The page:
I imagine I am not telling you anything new when I say that true independence comes from healthy attachment. That’s it. We are done. No need for me to continue. Yet, I keep coming across parents confused by contradicting advice and recommendations. So here is a summary of what I learned of the mechanics of attachment and how meeting the needs of our babies fosters independence in our toddlers.
You might have heard of attachment theory, which basically says that in order for a child to explore their environment, they need to feel safe in their relationship to at least on primary caregiver. Usually, but not always that is their biological mother simply because they have chemical bond in pregnancy and through breastfeeding, curtesy of evolution. The first six months or so, babies have very few needs (milk, sleep, safety/comfort), however those needs are a matter of survival and so the baby will have a stress response every time such need is not met. It is not an issue if the stress response is activated sparingly for short periods of time (the five mins baby woke up alone while mum was in the toilet etc), while if it happens for prolonged periods of time and/or repeatedly and consistently, the heightened levels of stress hormones in the blood stream can cause health, developmental or mental issues (i.e. sleep training, withholding of food, drink or affection, abuse etc).
We evolved as carrying species, meaning our babies feel safest when in proximity to our body, our breathing and heartbeat regulates theirs, when they are literally on our body, they know they are safe. When they are out of arms and cannot see nor hear you, their pre historic alarm bells go off, especially if it is dark, or there was an unexpected sound etc. So when initially you hold, carry and cuddle your baby 24/7, their needs are met completely, their brain is developing neural pathways based on a belief that the world is a safe place, the stress hormones are low and the immune system unconpromised. Around the third month, babies start to take notice of the world around them, by the sixth, they start attempting to move around to reach and see things for themselves. Some are very brave, almost reckless, while others are calm observers, this is down to nature, but they’ll all have the drive to explore if they feel safe.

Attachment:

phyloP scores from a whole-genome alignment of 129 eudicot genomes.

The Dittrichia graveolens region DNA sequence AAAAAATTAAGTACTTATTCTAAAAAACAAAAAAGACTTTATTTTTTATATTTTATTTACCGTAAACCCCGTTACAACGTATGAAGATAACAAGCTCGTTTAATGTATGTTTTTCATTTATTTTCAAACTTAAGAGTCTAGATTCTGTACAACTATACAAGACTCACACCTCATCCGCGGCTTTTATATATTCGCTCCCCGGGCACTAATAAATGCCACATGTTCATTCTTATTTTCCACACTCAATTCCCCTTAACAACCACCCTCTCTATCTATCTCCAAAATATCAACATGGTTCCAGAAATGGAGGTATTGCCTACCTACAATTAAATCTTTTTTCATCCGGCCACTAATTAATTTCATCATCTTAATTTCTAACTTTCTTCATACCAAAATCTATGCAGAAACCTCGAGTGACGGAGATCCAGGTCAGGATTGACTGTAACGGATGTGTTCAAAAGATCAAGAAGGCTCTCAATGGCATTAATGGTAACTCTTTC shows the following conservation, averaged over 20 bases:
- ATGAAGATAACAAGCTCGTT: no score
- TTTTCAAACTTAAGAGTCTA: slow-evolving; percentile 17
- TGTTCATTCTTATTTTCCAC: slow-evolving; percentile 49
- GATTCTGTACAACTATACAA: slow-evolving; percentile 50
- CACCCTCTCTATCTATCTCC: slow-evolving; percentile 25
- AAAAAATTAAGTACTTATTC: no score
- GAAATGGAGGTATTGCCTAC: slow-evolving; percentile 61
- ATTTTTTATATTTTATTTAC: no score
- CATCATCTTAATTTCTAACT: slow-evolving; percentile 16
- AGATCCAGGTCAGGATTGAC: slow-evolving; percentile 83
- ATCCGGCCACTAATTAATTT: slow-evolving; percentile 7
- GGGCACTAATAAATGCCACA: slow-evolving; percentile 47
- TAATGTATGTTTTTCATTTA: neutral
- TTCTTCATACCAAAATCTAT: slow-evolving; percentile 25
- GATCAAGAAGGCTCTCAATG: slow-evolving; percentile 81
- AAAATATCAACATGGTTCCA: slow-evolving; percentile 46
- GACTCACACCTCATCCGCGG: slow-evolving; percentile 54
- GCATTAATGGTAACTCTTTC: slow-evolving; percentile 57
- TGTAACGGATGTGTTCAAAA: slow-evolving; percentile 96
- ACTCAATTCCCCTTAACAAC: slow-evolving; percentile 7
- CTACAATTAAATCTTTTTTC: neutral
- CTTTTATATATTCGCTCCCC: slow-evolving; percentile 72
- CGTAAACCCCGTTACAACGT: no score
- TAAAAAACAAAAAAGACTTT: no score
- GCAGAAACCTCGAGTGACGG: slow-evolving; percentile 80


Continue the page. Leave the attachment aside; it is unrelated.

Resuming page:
As the time goes, their desire for independence grows and they venture further away from us. At this point, it is important that as much as we can we provide safe ‘yes’ environment and take them to open spaces where they can roam freely with little or no intervention from adults, it’s called free play. Especially in early childhood, free play has been shown time and time again the most effective way to approach child’s learning with a long term positive and lasting effect. It is during free play when child’s need for independence develops naturally at an easy pace that is comfortable for all involved.
Here is a little metaphor to help you to see the whole picture. Imagine you never swam in your life. The person that you love and trust the most takes you a swimming pool to teach you how to swim. Now lets explore few possible scenarios akin to raising children.
Imagine, they lead you to the shallow end, hold your hand and enter the water with you, they encourage you and only let go off you when you are ready, but they stay nearby. They explain how to swim and offer all the support, hand holding and advice you need. As you go grow more competent and confident, they keep their distance and you venture further and further alone until you realise you are perfectly good at swimming and don’t need them to be there at all.